<i> Land of Mine</i>: a Poignant Look at Unrecognized Victims of War

Land of Mine: a Poignant Look at Unrecognized Victims of War

By:
03/12/2017

When wars end, reparations are made. Wrongs are, on paper, made right. By the end of World War II, Denmark, which had served as one of the war’s battlegrounds, had a coast loaded with German landmines. To right this wrong, thousands of German POWs, mostly young men and boys, were sent to defuse the bombs by hand. More than half of them were killed in the process, and many more were left severely injured. Land of Mine (2015) rediscovers this overlooked horror of the Second World War. The film, directed by Martin Pieter Zandvliet, is brilliantly shot, tightly wound, and utterly devastating. It forces an examination of the way lines are drawn between good and bad guys, the winners and losers of war. Land of Mine shows the innocents who were punished for their participation in World War II, and documents their bloodsoaked, often fruitless plight to return home.

 

Land of Mine focuses on the group of fourteen boys who are sent to the coast under the command of Sgt. Carl Rasmussen (Roland Møller). The film opens with a graphic scene of Rasmussen beating a German soldier for holding a Danish flag as the Germans make their way out of the country. The scene is immediately juxtaposed with unsteady close-ups of the faces of the fourteen on their way to the coast to submit to Rasmussen’s command. This explains Rasmussen’s hatred for his new unit and immediately humanizes the POWs; many of them look like they are no more than 16, and each one dons a face of youthful fear or anxious unknowing, translated through their subtle facial movements and fidgeting hands. The humanization of these young swastika-wearing German soldiers is one of the film’s strongest points. Throughout the film, Zandvliet opts for numerous close-up shots of the boys’ faces and shaking hands. They not only elicit sympathy, but put faces to the hordes of faceless Germans hated by the entire world following the war.

 

The film tastefully illustrates gore, mercifully allowing some horrors to be bloodless. “Sad” does not describe this film–it is crushing. Just when it lightens for a scene or two, the situation of the boys becomes even more desperate. In the film’s most graphic scene, one of the boys vomits from malnutrition onto the bomb he is defusing. In his haze the boy moves slightly more than the bomb’s temperance will allow, and an explosion breaks the pitiful scene. Some boys run to his side, while the others hang back and watch the horrific moments which follow the realization that the boy is still alive, but missing both arms. In between offers of reassurance, the boys shout desperately for Rasmussen’s help, who is sitting on his bed, listening as the boy screams and sobs for his mother. This is the first of many instances fueling Rasmussen develops from cold hatred of the boys into their protector and defender.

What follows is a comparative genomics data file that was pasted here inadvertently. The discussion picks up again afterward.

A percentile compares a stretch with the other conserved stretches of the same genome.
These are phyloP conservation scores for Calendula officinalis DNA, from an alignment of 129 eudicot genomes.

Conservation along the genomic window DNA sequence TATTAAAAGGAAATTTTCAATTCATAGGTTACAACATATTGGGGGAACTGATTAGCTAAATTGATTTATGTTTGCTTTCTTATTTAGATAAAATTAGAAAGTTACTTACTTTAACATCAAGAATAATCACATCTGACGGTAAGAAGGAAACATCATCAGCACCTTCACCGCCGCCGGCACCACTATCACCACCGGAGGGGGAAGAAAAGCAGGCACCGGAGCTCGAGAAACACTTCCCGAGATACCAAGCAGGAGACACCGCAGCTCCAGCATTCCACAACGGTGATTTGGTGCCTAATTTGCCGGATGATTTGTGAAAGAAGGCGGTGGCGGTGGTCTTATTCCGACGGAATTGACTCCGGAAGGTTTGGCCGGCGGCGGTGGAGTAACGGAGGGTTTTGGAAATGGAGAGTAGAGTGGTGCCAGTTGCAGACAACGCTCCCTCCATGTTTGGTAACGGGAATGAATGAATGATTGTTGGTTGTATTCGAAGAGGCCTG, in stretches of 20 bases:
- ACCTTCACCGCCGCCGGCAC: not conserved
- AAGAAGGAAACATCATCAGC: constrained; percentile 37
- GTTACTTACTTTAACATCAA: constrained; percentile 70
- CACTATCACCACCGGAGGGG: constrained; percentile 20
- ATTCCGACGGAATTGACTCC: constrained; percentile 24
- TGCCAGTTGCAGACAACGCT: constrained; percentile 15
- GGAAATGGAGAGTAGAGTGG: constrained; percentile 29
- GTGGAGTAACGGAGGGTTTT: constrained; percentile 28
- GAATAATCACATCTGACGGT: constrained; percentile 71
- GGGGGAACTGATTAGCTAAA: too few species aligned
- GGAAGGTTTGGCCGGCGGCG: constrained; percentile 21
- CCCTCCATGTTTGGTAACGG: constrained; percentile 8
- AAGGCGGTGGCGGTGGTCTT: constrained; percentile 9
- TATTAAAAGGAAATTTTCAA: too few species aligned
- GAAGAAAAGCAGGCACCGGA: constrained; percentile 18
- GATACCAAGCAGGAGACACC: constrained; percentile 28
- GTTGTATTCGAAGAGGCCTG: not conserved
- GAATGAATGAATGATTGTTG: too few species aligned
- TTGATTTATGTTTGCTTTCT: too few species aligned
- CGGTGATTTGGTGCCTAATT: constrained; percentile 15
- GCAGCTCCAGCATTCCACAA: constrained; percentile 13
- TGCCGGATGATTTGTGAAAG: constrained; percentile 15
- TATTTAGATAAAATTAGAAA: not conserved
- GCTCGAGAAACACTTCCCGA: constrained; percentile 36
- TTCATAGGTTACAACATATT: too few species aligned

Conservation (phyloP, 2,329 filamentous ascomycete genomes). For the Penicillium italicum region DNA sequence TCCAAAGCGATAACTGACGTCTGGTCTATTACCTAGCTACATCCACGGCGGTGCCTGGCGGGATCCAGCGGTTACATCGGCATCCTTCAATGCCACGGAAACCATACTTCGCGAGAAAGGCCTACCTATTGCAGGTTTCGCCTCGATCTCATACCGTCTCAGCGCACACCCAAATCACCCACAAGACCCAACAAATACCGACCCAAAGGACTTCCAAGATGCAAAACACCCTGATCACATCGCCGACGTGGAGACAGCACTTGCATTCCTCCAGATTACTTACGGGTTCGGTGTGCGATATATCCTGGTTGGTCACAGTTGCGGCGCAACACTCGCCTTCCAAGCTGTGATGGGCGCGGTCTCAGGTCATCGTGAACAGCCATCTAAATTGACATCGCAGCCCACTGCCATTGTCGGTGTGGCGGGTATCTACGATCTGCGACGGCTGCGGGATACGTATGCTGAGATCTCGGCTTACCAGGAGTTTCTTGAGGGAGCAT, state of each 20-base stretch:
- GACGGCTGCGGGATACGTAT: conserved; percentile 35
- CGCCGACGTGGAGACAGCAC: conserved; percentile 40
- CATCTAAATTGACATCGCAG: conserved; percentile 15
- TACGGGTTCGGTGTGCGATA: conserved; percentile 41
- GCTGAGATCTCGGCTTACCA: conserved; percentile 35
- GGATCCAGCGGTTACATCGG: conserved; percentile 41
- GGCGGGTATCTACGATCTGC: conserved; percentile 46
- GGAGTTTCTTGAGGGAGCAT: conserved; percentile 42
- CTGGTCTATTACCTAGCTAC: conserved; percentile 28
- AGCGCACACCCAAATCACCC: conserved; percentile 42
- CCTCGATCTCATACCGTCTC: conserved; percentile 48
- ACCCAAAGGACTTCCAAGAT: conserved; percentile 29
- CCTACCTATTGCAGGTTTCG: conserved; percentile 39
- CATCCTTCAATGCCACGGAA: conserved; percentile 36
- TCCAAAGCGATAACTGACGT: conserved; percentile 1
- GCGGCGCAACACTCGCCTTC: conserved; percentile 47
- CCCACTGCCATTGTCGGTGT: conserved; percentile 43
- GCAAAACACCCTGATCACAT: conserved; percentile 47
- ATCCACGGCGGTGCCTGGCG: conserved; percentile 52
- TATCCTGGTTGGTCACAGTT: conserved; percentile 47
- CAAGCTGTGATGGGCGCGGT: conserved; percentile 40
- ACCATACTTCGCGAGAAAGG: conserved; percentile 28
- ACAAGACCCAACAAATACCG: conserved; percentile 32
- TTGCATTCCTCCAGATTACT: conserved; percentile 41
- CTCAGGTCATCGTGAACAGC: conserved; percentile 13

As their plight reaches its darkest point, the boys are dehumanized and demoralized just before Zandvliet pulls them into the light of Rasmussen’s change of heart. The change of tone is welcome and comes complete with establishing shots of the the beach that they are clearing, as well as sequences that are brightly lit. Bleak as the majority of the scenes are, the colors compliment the tone, the lighting and camera movements maintain a feeling of physical closeness to the characters, and the background noises and music effectively cut to bring attention to the image.

Land of Mine is a beautifully, thoughtfully made film with a long-forgotten story to tell. There is not a single bad performance in the entire film, and Roland Møller delivers a captures the complexities of his conflicted character and adds depth to lighter scenes that break up the relentless atrocities. The film is also wound by a tension that always feels ever-present and ensures engagement through to the end. The poignant, emotional scenes between the boys and Rasmussen are few, but are a sweet taste of hope that keep him human and forgivable. Often throughout the film, the boys line up; each time, the line is shorter, and their faces and bodies reflect the tortures they have endured and the reliefs they have been given. Zandvliet ties up this thread subtly in one of the film’s final frames, as the remaining boys run away in disorder from each other and the country that subjected them to their tortures. confirming the attention to detail that went into creating Land of Mine. Foreign films tend to be in large part overlooked by American audiences, and this film illustrates why that is such a shame. This film is impeccably made and tells a horrific story that deserves an audience.

Image Credits: DVDReleases.org

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Susan Brynne Long


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